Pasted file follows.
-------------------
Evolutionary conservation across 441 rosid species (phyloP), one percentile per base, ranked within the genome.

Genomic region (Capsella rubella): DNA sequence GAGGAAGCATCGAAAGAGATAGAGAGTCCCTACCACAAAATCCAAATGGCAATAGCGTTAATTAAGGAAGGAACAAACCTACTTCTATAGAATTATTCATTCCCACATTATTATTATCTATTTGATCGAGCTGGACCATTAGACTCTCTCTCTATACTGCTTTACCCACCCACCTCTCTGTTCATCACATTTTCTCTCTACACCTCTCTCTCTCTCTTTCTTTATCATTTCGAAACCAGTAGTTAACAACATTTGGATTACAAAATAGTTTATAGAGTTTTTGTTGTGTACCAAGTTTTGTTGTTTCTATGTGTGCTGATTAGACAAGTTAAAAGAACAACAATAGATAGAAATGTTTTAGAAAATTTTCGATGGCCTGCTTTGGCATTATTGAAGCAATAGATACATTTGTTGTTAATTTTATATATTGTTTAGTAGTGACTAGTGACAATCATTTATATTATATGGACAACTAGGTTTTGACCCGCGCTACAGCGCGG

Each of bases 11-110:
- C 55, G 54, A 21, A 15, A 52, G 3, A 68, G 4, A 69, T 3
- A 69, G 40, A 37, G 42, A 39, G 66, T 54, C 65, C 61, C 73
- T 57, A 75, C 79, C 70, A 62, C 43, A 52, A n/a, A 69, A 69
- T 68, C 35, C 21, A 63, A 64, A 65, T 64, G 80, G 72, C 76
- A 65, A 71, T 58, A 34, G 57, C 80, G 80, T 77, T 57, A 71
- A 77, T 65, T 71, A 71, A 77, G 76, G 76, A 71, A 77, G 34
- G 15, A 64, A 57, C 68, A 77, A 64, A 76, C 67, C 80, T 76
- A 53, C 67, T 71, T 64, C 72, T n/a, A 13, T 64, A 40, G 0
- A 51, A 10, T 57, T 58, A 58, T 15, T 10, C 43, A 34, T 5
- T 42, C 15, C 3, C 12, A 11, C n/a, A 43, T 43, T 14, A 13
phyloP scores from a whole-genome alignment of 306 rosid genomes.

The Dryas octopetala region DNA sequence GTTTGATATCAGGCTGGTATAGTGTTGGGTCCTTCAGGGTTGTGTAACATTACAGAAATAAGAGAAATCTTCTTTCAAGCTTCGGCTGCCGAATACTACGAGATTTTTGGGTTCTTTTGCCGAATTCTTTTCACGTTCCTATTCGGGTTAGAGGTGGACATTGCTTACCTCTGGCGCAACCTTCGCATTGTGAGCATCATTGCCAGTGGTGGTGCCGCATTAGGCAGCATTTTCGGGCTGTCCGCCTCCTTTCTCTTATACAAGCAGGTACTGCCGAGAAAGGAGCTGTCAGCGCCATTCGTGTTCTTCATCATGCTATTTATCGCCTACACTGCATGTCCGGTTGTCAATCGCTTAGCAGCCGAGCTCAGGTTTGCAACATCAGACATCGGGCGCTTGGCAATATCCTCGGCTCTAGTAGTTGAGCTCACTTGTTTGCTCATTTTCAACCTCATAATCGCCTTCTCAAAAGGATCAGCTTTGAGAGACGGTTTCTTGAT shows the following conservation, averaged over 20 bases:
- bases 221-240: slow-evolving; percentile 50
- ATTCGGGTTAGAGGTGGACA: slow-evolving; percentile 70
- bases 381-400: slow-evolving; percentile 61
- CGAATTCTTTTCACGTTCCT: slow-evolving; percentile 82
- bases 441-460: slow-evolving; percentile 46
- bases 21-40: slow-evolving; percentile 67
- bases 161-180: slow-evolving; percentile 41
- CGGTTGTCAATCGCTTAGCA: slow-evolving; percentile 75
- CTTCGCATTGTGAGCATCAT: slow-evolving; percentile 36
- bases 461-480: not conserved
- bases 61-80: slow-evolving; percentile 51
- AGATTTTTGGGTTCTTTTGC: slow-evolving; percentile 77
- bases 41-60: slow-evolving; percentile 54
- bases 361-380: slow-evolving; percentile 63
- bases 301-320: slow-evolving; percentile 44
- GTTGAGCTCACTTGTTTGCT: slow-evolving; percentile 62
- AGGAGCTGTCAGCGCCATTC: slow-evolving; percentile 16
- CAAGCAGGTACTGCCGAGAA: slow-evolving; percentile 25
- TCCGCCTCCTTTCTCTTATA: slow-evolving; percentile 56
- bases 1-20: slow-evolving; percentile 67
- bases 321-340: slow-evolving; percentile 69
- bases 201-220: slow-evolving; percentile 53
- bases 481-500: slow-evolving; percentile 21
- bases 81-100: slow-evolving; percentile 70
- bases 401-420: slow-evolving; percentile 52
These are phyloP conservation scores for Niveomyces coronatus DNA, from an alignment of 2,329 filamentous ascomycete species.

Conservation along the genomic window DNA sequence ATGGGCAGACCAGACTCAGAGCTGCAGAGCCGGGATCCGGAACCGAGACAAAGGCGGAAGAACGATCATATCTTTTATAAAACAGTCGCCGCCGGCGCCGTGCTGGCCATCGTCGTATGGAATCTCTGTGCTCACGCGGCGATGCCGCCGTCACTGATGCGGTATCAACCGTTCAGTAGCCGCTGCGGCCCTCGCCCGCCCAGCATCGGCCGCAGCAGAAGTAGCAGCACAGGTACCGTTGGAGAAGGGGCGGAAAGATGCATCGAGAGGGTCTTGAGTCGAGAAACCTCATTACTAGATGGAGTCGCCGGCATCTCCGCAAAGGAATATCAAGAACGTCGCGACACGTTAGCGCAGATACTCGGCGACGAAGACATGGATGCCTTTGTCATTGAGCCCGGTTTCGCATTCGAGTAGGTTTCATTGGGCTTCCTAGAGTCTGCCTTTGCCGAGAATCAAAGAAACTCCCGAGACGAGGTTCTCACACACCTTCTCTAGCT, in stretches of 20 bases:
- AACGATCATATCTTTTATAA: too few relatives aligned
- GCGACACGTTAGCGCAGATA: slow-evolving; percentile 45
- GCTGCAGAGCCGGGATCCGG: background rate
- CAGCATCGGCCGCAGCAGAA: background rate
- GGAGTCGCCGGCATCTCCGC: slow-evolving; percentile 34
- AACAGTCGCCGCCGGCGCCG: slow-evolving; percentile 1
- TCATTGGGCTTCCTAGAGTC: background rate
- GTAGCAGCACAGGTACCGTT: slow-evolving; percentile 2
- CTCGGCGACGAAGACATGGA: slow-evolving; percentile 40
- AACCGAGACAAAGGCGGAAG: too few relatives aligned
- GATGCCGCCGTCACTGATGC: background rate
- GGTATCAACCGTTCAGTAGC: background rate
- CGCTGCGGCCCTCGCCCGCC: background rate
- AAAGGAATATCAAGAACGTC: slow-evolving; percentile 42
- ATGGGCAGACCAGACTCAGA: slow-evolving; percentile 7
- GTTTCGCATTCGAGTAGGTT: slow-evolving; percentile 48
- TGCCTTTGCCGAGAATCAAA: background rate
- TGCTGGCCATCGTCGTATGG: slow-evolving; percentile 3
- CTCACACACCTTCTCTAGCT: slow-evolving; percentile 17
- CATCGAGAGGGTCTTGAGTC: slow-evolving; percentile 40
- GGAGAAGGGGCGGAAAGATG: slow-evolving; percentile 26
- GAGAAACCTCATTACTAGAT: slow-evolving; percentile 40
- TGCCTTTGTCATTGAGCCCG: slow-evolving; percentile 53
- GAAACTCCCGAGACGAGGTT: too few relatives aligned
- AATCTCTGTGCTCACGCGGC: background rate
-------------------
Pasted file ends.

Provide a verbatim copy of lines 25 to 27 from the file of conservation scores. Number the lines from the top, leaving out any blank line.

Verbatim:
- bases 461-480: not conserved
- bases 61-80: slow-evolving; percentile 51
- AGATTTTTGGGTTCTTTTGC: slow-evolving; percentile 77